Don't you just love those quiet, flat-calm, glassy winter days - sadly for most they turn up during the working week! Free to call me whatever you want, but I will admit that I get a kick out of watching rush hour traffic from the cockpit of the launch, as often I fish the odd bit of rock structure close to Tamaki Drive.
Often early in the morning on these windless, still days, fog can be a bit of an issue. In saying that, I do have to admit I did sneak out in the dense fog last week and to be honest, I couldn't see ten meters in any direction let alone the traffic.
Now before you start banging on about safety and how you shouldn't be going out in those conditions, there are a few things you must do: I actively monitor my 14-inch Furuno TZ, so I know exactly where I am going; I always have the VHF on channel 16 (the ferries and ships give regular updates as their position on this channel) and stay the hell away from shipping channels and fast ferry lanes; and most important of all anchor behind a reef so if some silly bugger is lost he is going to hit the reef before he hits you!
I have to admit that it is kind of spooky driving through the fog like that, and even with a flash Harry Furuno plotter I am standing up on the bridge continually looking around and listening, then I glance down to check my course to find I could be off by 30 degrees! I still remember my pilot mate saying "when in fog or cloud always believe your instruments, not your gut" and he was dead right.
Again with the Furuno chart plotter being so accurate, I had total faith when I dropped the anchor that I was in the right place. Even though I couldn't see the reef, I knew it was only twenty meters off my stern. Casting out the first baits I couldn't even see where they landed due to the thick fog but was stunned when the rod was nearly ripped from my hand as a snapper around the 6kg mark took off with the bait. The key thing to always remember when fishing in shallow water that is strewn with bits of foul is to always play the fish with the rod tip just off the vertical. What this does is it lifts the head of the fish, preventing it from taking you into the rocks. What is strange is that after a couple of runs back into the reef they invariably then change course and run back out into clearer deeper water. Long story short, the fish went ballistic but went off the bite once the fog lifted for some reason.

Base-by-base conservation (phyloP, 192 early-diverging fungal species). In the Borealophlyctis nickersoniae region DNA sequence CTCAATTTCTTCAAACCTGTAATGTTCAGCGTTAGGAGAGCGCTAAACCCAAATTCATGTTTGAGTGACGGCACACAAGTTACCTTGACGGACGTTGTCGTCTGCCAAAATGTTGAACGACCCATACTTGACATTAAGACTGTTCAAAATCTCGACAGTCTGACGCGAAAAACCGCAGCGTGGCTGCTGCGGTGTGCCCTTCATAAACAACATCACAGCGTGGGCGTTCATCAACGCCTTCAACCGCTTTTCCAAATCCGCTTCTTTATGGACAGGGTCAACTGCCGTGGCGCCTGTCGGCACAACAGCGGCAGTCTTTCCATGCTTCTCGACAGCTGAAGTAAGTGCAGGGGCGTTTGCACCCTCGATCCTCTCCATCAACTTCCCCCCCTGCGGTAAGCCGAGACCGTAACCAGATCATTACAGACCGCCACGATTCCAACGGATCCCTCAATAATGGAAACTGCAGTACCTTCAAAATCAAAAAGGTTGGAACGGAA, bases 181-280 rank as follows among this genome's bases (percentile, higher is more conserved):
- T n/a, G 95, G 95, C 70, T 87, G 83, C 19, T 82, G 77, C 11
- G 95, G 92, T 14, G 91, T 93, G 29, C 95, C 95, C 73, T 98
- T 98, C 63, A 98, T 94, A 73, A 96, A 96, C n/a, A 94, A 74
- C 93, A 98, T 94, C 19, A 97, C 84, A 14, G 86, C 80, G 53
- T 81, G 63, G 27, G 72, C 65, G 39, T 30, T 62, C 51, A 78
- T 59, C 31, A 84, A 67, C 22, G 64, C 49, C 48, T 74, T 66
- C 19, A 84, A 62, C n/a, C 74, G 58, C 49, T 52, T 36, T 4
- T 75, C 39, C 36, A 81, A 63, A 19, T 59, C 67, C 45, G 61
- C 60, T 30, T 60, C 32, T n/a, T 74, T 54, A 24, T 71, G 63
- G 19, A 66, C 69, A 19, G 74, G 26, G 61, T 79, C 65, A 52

While proofing some fishing spots for my new book (due out next year) I was going over a spot I have on the western side of Browns Island. Needing a fishing fix, I checked the forecast, as it can only be fished on an incoming tide with north to north-east winds, and that was exactly what was forecast for the following day. Purely for research purposes, my mate and I shot down to Browns just on the turn of the tide, as then I could clearly see where the reef rocks and gutters were so I could line it all up. Getting the boat to lay right is critical when stray lining into the foul and you need to spend a bit of time getting it right even if it means re-anchoring a couple of times. Remember to allow for the wind direction and a slight change in current direction once the tide starts to increase.
With the reef structure just visible and the depth of water around it only being around a meter in depth, you only need to lower the wobbly pot of burley just below the surface. This then allows the current to take it a lot further back into the reef structure than if it was close to the bottom. Being the start of the tide, no sinker is needed (only once the current increases will you need a ¼ oz sinker), as the weight of the bait will take it down and the local fish are always a bit bait shy until the burley takes effect. Once the first bait was out and rigging up the next rod, bugger me, it bloody near got ripped out of the rod holder. Again playing the fish with the rod tip high, I thought the snapper had morphed into a big kahawai as it ran out to one side and then up till nearly abeam of the boat. I continued playing the fish until it was again astern of the boat and it re-morphed itself back into a 6kg snapper. Constant pumping of the burley and tossing over chunks of ground bait saw a dozen nice snapper and a few kahawai in the bin inside of two hours fishing. That was enough to feed our families, so we left the spot with the snapper still on the bite.
The great thing about fishing the shallows in the winter months is you don't need to travel far, just look for an area where you can anchor with the wind and tide taking your baits and burley back into the foul, and you're set.